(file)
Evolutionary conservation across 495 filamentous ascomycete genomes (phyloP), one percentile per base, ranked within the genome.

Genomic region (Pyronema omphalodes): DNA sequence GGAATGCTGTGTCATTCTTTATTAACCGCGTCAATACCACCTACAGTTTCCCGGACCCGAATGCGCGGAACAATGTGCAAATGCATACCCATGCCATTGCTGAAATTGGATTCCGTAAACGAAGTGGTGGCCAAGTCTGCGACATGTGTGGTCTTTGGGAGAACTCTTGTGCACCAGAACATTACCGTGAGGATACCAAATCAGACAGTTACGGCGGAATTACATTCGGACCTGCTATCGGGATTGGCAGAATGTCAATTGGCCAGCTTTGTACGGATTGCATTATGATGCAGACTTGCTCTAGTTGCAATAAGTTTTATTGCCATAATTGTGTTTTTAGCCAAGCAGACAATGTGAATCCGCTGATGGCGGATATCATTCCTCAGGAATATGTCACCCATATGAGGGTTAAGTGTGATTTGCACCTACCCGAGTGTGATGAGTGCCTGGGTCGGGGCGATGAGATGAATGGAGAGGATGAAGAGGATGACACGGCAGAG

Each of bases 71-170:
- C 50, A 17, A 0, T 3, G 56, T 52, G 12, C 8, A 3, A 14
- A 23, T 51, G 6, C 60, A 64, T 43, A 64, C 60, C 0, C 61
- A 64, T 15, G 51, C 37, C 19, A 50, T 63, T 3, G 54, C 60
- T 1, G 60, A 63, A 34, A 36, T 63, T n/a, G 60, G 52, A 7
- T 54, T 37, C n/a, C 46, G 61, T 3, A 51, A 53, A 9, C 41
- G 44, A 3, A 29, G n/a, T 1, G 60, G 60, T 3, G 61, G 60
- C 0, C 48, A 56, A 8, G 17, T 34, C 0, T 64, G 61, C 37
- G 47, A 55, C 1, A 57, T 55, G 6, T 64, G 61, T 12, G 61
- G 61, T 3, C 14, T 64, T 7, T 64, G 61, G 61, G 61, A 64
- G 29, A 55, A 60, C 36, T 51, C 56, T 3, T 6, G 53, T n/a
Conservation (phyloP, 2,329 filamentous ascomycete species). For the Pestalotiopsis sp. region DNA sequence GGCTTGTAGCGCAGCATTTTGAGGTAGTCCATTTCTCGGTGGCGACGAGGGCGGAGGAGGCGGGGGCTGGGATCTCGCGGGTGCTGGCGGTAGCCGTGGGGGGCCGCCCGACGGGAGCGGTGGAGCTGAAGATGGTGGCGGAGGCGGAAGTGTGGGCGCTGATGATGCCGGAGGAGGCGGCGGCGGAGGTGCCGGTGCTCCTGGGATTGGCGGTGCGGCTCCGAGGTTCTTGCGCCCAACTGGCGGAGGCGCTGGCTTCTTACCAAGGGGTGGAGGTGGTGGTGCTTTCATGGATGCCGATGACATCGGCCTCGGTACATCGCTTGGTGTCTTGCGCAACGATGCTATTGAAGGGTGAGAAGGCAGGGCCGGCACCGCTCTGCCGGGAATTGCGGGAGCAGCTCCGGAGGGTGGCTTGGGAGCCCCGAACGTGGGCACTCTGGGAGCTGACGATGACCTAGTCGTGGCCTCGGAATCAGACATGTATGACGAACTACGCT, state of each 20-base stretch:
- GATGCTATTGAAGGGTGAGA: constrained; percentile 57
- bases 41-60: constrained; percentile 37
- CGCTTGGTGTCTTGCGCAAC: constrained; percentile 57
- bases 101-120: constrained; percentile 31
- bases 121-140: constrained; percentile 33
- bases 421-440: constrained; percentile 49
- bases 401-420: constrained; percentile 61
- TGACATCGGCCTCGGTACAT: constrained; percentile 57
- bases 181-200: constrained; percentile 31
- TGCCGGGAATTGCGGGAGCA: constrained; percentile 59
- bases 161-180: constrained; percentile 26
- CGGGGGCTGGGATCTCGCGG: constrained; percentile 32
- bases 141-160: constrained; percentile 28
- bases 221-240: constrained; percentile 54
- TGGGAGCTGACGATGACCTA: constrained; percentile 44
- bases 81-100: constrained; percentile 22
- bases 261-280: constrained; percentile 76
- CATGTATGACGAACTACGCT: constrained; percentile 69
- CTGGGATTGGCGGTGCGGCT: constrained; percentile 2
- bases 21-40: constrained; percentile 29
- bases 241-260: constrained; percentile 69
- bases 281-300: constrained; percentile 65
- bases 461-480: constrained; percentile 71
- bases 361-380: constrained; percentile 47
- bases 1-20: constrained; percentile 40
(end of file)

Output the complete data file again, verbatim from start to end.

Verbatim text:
Evolutionary conservation across 495 filamentous ascomycete genomes (phyloP), one percentile per base, ranked within the genome.

Genomic region (Pyronema omphalodes): DNA sequence GGAATGCTGTGTCATTCTTTATTAACCGCGTCAATACCACCTACAGTTTCCCGGACCCGAATGCGCGGAACAATGTGCAAATGCATACCCATGCCATTGCTGAAATTGGATTCCGTAAACGAAGTGGTGGCCAAGTCTGCGACATGTGTGGTCTTTGGGAGAACTCTTGTGCACCAGAACATTACCGTGAGGATACCAAATCAGACAGTTACGGCGGAATTACATTCGGACCTGCTATCGGGATTGGCAGAATGTCAATTGGCCAGCTTTGTACGGATTGCATTATGATGCAGACTTGCTCTAGTTGCAATAAGTTTTATTGCCATAATTGTGTTTTTAGCCAAGCAGACAATGTGAATCCGCTGATGGCGGATATCATTCCTCAGGAATATGTCACCCATATGAGGGTTAAGTGTGATTTGCACCTACCCGAGTGTGATGAGTGCCTGGGTCGGGGCGATGAGATGAATGGAGAGGATGAAGAGGATGACACGGCAGAG

Each of bases 71-170:
- C 50, A 17, A 0, T 3, G 56, T 52, G 12, C 8, A 3, A 14
- A 23, T 51, G 6, C 60, A 64, T 43, A 64, C 60, C 0, C 61
- A 64, T 15, G 51, C 37, C 19, A 50, T 63, T 3, G 54, C 60
- T 1, G 60, A 63, A 34, A 36, T 63, T n/a, G 60, G 52, A 7
- T 54, T 37, C n/a, C 46, G 61, T 3, A 51, A 53, A 9, C 41
- G 44, A 3, A 29, G n/a, T 1, G 60, G 60, T 3, G 61, G 60
- C 0, C 48, A 56, A 8, G 17, T 34, C 0, T 64, G 61, C 37
- G 47, A 55, C 1, A 57, T 55, G 6, T 64, G 61, T 12, G 61
- G 61, T 3, C 14, T 64, T 7, T 64, G 61, G 61, G 61, A 64
- G 29, A 55, A 60, C 36, T 51, C 56, T 3, T 6, G 53, T n/a
Conservation (phyloP, 2,329 filamentous ascomycete species). For the Pestalotiopsis sp. region DNA sequence GGCTTGTAGCGCAGCATTTTGAGGTAGTCCATTTCTCGGTGGCGACGAGGGCGGAGGAGGCGGGGGCTGGGATCTCGCGGGTGCTGGCGGTAGCCGTGGGGGGCCGCCCGACGGGAGCGGTGGAGCTGAAGATGGTGGCGGAGGCGGAAGTGTGGGCGCTGATGATGCCGGAGGAGGCGGCGGCGGAGGTGCCGGTGCTCCTGGGATTGGCGGTGCGGCTCCGAGGTTCTTGCGCCCAACTGGCGGAGGCGCTGGCTTCTTACCAAGGGGTGGAGGTGGTGGTGCTTTCATGGATGCCGATGACATCGGCCTCGGTACATCGCTTGGTGTCTTGCGCAACGATGCTATTGAAGGGTGAGAAGGCAGGGCCGGCACCGCTCTGCCGGGAATTGCGGGAGCAGCTCCGGAGGGTGGCTTGGGAGCCCCGAACGTGGGCACTCTGGGAGCTGACGATGACCTAGTCGTGGCCTCGGAATCAGACATGTATGACGAACTACGCT, state of each 20-base stretch:
- GATGCTATTGAAGGGTGAGA: constrained; percentile 57
- bases 41-60: constrained; percentile 37
- CGCTTGGTGTCTTGCGCAAC: constrained; percentile 57
- bases 101-120: constrained; percentile 31
- bases 121-140: constrained; percentile 33
- bases 421-440: constrained; percentile 49
- bases 401-420: constrained; percentile 61
- TGACATCGGCCTCGGTACAT: constrained; percentile 57
- bases 181-200: constrained; percentile 31
- TGCCGGGAATTGCGGGAGCA: constrained; percentile 59
- bases 161-180: constrained; percentile 26
- CGGGGGCTGGGATCTCGCGG: constrained; percentile 32
- bases 141-160: constrained; percentile 28
- bases 221-240: constrained; percentile 54
- TGGGAGCTGACGATGACCTA: constrained; percentile 44
- bases 81-100: constrained; percentile 22
- bases 261-280: constrained; percentile 76
- CATGTATGACGAACTACGCT: constrained; percentile 69
- CTGGGATTGGCGGTGCGGCT: constrained; percentile 2
- bases 21-40: constrained; percentile 29
- bases 241-260: constrained; percentile 69
- bases 281-300: constrained; percentile 65
- bases 461-480: constrained; percentile 71
- bases 361-380: constrained; percentile 47
- bases 1-20: constrained; percentile 40